Senator Mary L. Landrieu, Chair of the Senate Committee on Small Business and Entrepreneurship, and Senator Mark Pryor, a senior member of the committee, today introduced the Women and Minorities in Science, Technology, Engineering, and Mathematics (STEM) Booster Act of 2013. This legislation will authorize funds for the National Science Foundation to manage a competitive grant program to promote women and minorities pursuing jobs in the STEM industry.
"Increasing participation in the fields of math and science by qualified women and minorities will serve to strengthen America's entrepreneurial spirit," Sen. Landrieu said. "The STEM Booster Act is a great way to expand the talent pool in STEM disciplines, which will not only increase diversity in math and science programs, but also make America more competitive in the global economy."
"If we want to keep our STEM industry growing, we need to make these fields of study readily available to women and minorities, and promote programs that will encourage all students to join the field," Pryor said. "That's why I was proud to team up with Senator Landrieu on the STEM Booster Act that will promote STEM education and keep our nation globally competitive."
According to the Department of Commerce, minorities only comprise 28 percent of the overall STEM workforce. While women make up 48 percent of the national workforce, they make up just 24 percent of STEM workers. Furthermore, in 2007, underrepresented minority groups comprised 33.2 percent of the college-age population of the United States, but only 17.7 percent of undergraduate students earning a baccalaureate degree in a STEM field.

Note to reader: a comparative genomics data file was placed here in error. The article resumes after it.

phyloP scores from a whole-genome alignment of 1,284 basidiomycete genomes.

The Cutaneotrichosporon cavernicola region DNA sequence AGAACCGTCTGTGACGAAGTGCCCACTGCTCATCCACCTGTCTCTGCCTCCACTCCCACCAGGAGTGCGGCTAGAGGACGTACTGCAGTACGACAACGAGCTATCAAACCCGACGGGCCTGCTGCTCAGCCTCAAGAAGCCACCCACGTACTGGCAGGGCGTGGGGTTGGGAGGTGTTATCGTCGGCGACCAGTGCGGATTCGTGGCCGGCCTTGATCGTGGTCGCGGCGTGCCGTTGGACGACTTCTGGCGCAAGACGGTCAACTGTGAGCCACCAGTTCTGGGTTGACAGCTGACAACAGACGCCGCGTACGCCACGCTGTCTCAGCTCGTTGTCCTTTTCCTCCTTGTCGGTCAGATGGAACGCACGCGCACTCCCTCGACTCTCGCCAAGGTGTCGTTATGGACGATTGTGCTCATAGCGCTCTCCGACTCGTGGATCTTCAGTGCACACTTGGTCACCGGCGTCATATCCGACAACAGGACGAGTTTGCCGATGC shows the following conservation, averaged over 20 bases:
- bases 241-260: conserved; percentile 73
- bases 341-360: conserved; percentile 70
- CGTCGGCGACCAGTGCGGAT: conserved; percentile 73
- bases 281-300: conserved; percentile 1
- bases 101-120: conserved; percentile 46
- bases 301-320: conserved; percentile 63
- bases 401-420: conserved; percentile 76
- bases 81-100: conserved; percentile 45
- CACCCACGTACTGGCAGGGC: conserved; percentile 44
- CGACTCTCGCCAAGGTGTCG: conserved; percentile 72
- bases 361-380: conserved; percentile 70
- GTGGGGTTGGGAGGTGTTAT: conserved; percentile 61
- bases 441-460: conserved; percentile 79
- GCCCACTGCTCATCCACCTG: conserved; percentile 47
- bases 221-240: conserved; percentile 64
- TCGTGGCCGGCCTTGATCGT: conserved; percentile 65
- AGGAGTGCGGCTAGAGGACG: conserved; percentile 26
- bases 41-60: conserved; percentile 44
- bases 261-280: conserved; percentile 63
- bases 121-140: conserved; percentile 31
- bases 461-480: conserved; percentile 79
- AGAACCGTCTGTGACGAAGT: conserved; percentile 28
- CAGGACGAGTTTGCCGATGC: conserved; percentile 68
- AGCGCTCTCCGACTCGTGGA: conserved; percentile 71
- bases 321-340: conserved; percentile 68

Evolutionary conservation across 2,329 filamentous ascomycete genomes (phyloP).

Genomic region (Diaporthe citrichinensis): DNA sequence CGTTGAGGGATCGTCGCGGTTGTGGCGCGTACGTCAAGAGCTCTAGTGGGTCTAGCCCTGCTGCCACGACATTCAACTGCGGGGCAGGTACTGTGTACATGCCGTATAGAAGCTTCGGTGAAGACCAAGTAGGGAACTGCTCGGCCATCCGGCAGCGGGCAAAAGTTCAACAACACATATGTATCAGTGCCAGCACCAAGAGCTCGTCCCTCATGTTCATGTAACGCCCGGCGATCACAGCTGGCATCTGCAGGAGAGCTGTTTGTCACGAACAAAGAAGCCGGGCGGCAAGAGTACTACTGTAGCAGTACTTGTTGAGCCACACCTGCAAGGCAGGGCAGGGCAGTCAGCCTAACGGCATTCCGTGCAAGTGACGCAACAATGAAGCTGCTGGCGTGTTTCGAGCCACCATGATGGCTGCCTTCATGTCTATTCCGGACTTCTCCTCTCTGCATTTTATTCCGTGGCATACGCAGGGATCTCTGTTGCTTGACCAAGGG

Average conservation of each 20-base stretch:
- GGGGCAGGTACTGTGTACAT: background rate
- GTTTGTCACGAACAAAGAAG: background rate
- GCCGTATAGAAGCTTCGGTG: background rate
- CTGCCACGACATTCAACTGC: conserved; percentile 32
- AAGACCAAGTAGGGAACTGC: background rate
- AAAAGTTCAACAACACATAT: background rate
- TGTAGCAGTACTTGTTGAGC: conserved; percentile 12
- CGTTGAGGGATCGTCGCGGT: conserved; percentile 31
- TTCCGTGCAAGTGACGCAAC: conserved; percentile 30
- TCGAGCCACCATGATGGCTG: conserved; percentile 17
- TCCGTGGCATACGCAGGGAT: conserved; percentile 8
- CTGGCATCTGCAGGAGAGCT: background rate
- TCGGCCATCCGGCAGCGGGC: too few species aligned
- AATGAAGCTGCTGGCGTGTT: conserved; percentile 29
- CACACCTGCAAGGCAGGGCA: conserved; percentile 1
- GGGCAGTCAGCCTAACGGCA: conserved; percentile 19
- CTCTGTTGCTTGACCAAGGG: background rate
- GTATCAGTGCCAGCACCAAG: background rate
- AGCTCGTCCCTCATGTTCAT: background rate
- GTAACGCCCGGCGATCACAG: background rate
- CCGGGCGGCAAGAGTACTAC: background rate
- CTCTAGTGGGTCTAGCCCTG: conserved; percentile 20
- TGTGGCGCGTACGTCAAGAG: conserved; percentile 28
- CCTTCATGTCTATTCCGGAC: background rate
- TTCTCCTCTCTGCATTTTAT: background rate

The STEM Act seeks to fix these problems by authorizing the National Science Foundation with $10 million annually for three years for grant programs. STEM institutions, departments, and organizations can compete for funds that will be used for online workshops, mentoring programs, internships, and/or outreach programs to spur women and minorities' interest and participation in the STEM industry. The goal is to inspire future generations to earn a STEM education while retaining the strong women and minority STEM workers already in the field.
The bill has already received support from organizations that represent a broad range of STEM industry companies, such as: the Association of Women in Science, the National Action Council for Minorities in Engineering, Inc., Association of Women's Business Centers and Women Impacting Public Policy.
Details of grant entities and activities:
Student and professional mentoring programs
Professional internships for undergraduate and graduate STEM students
STEM education outreach programs for secondary school, undergraduate school students, and other programs to increase and retain women and minority participation in STEM education industries
A department of science, technology, engineering, or mathematics at an institution of higher education, including 1-, 2-, and 4-year institutions
A consortium of those educational departments
An organization that is partnered with an educational institution
Nonprofit organizations that represent science and engineering disciplines and/or advance the participation of underrepresented segments of the population in science and engineering